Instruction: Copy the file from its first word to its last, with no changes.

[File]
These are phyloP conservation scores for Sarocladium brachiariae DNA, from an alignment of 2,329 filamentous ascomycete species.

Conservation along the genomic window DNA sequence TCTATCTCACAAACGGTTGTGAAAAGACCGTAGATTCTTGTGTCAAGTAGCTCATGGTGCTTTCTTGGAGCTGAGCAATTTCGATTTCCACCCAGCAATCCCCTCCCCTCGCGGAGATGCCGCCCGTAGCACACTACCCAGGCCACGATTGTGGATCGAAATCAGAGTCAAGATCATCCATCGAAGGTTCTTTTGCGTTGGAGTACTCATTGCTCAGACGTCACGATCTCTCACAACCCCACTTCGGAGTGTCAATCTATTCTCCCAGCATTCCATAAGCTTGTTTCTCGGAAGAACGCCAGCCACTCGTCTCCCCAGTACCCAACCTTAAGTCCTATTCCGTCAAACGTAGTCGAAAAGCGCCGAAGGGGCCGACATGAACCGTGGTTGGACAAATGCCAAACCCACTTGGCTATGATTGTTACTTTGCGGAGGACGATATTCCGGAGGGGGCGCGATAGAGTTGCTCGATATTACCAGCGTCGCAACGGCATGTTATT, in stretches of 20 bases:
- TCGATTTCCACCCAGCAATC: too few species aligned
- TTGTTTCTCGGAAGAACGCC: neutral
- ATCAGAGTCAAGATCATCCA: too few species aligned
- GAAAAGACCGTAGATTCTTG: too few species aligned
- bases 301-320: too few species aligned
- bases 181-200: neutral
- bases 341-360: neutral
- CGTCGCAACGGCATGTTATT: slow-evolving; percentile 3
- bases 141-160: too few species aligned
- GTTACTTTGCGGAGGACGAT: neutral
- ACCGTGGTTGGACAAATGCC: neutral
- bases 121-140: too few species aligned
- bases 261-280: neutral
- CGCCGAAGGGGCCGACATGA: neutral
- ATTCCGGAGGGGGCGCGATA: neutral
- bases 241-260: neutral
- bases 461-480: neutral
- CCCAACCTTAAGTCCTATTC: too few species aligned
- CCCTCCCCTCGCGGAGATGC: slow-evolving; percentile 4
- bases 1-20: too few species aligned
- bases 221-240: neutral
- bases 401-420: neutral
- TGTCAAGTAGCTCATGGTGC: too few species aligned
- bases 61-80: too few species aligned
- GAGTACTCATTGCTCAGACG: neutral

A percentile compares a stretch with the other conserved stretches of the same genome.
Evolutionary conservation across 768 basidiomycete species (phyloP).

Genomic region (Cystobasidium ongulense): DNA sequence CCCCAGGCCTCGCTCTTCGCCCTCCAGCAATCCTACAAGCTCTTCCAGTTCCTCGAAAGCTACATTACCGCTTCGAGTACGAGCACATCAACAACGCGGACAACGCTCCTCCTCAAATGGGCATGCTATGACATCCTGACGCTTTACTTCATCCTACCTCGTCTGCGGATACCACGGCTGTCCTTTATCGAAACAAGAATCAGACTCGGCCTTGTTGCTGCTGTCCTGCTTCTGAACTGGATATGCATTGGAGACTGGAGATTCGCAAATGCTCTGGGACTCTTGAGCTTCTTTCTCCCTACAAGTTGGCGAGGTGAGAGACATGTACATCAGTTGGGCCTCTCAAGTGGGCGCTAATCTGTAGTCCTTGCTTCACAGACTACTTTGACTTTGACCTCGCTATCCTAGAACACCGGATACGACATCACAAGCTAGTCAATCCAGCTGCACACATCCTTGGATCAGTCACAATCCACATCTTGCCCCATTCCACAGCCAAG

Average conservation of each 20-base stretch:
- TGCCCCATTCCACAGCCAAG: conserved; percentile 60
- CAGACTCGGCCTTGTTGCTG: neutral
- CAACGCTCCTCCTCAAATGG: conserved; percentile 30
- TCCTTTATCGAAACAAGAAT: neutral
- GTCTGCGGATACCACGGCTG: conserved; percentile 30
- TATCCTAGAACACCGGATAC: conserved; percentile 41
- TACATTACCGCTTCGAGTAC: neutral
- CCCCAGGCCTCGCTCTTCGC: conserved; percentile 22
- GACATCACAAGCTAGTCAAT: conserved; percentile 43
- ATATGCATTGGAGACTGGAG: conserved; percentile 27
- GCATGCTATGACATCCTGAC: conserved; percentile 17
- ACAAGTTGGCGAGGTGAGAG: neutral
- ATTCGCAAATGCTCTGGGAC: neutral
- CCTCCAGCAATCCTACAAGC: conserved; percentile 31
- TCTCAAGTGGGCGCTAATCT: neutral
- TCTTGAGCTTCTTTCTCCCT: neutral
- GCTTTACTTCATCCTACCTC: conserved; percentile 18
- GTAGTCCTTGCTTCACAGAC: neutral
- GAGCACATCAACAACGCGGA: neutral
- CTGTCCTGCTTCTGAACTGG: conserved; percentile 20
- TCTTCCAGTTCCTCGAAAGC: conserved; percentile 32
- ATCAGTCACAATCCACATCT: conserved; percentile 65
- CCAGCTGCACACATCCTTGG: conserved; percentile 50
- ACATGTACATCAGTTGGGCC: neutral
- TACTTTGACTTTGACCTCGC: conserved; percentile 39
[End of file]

These are phyloP conservation scores for Sarocladium brachiariae DNA, from an alignment of 2,329 filamentous ascomycete species.

Conservation along the genomic window DNA sequence TCTATCTCACAAACGGTTGTGAAAAGACCGTAGATTCTTGTGTCAAGTAGCTCATGGTGCTTTCTTGGAGCTGAGCAATTTCGATTTCCACCCAGCAATCCCCTCCCCTCGCGGAGATGCCGCCCGTAGCACACTACCCAGGCCACGATTGTGGATCGAAATCAGAGTCAAGATCATCCATCGAAGGTTCTTTTGCGTTGGAGTACTCATTGCTCAGACGTCACGATCTCTCACAACCCCACTTCGGAGTGTCAATCTATTCTCCCAGCATTCCATAAGCTTGTTTCTCGGAAGAACGCCAGCCACTCGTCTCCCCAGTACCCAACCTTAAGTCCTATTCCGTCAAACGTAGTCGAAAAGCGCCGAAGGGGCCGACATGAACCGTGGTTGGACAAATGCCAAACCCACTTGGCTATGATTGTTACTTTGCGGAGGACGATATTCCGGAGGGGGCGCGATAGAGTTGCTCGATATTACCAGCGTCGCAACGGCATGTTATT, in stretches of 20 bases:
- TCGATTTCCACCCAGCAATC: too few species aligned
- TTGTTTCTCGGAAGAACGCC: neutral
- ATCAGAGTCAAGATCATCCA: too few species aligned
- GAAAAGACCGTAGATTCTTG: too few species aligned
- bases 301-320: too few species aligned
- bases 181-200: neutral
- bases 341-360: neutral
- CGTCGCAACGGCATGTTATT: slow-evolving; percentile 3
- bases 141-160: too few species aligned
- GTTACTTTGCGGAGGACGAT: neutral
- ACCGTGGTTGGACAAATGCC: neutral
- bases 121-140: too few species aligned
- bases 261-280: neutral
- CGCCGAAGGGGCCGACATGA: neutral
- ATTCCGGAGGGGGCGCGATA: neutral
- bases 241-260: neutral
- bases 461-480: neutral
- CCCAACCTTAAGTCCTATTC: too few species aligned
- CCCTCCCCTCGCGGAGATGC: slow-evolving; percentile 4
- bases 1-20: too few species aligned
- bases 221-240: neutral
- bases 401-420: neutral
- TGTCAAGTAGCTCATGGTGC: too few species aligned
- bases 61-80: too few species aligned
- GAGTACTCATTGCTCAGACG: neutral

A percentile compares a stretch with the other conserved stretches of the same genome.
Evolutionary conservation across 768 basidiomycete species (phyloP).

Genomic region (Cystobasidium ongulense): DNA sequence CCCCAGGCCTCGCTCTTCGCCCTCCAGCAATCCTACAAGCTCTTCCAGTTCCTCGAAAGCTACATTACCGCTTCGAGTACGAGCACATCAACAACGCGGACAACGCTCCTCCTCAAATGGGCATGCTATGACATCCTGACGCTTTACTTCATCCTACCTCGTCTGCGGATACCACGGCTGTCCTTTATCGAAACAAGAATCAGACTCGGCCTTGTTGCTGCTGTCCTGCTTCTGAACTGGATATGCATTGGAGACTGGAGATTCGCAAATGCTCTGGGACTCTTGAGCTTCTTTCTCCCTACAAGTTGGCGAGGTGAGAGACATGTACATCAGTTGGGCCTCTCAAGTGGGCGCTAATCTGTAGTCCTTGCTTCACAGACTACTTTGACTTTGACCTCGCTATCCTAGAACACCGGATACGACATCACAAGCTAGTCAATCCAGCTGCACACATCCTTGGATCAGTCACAATCCACATCTTGCCCCATTCCACAGCCAAG

Average conservation of each 20-base stretch:
- TGCCCCATTCCACAGCCAAG: conserved; percentile 60
- CAGACTCGGCCTTGTTGCTG: neutral
- CAACGCTCCTCCTCAAATGG: conserved; percentile 30
- TCCTTTATCGAAACAAGAAT: neutral
- GTCTGCGGATACCACGGCTG: conserved; percentile 30
- TATCCTAGAACACCGGATAC: conserved; percentile 41
- TACATTACCGCTTCGAGTAC: neutral
- CCCCAGGCCTCGCTCTTCGC: conserved; percentile 22
- GACATCACAAGCTAGTCAAT: conserved; percentile 43
- ATATGCATTGGAGACTGGAG: conserved; percentile 27
- GCATGCTATGACATCCTGAC: conserved; percentile 17
- ACAAGTTGGCGAGGTGAGAG: neutral
- ATTCGCAAATGCTCTGGGAC: neutral
- CCTCCAGCAATCCTACAAGC: conserved; percentile 31
- TCTCAAGTGGGCGCTAATCT: neutral
- TCTTGAGCTTCTTTCTCCCT: neutral
- GCTTTACTTCATCCTACCTC: conserved; percentile 18
- GTAGTCCTTGCTTCACAGAC: neutral
- GAGCACATCAACAACGCGGA: neutral
- CTGTCCTGCTTCTGAACTGG: conserved; percentile 20
- TCTTCCAGTTCCTCGAAAGC: conserved; percentile 32
- ATCAGTCACAATCCACATCT: conserved; percentile 65
- CCAGCTGCACACATCCTTGG: conserved; percentile 50
- ACATGTACATCAGTTGGGCC: neutral
- TACTTTGACTTTGACCTCGC: conserved; percentile 39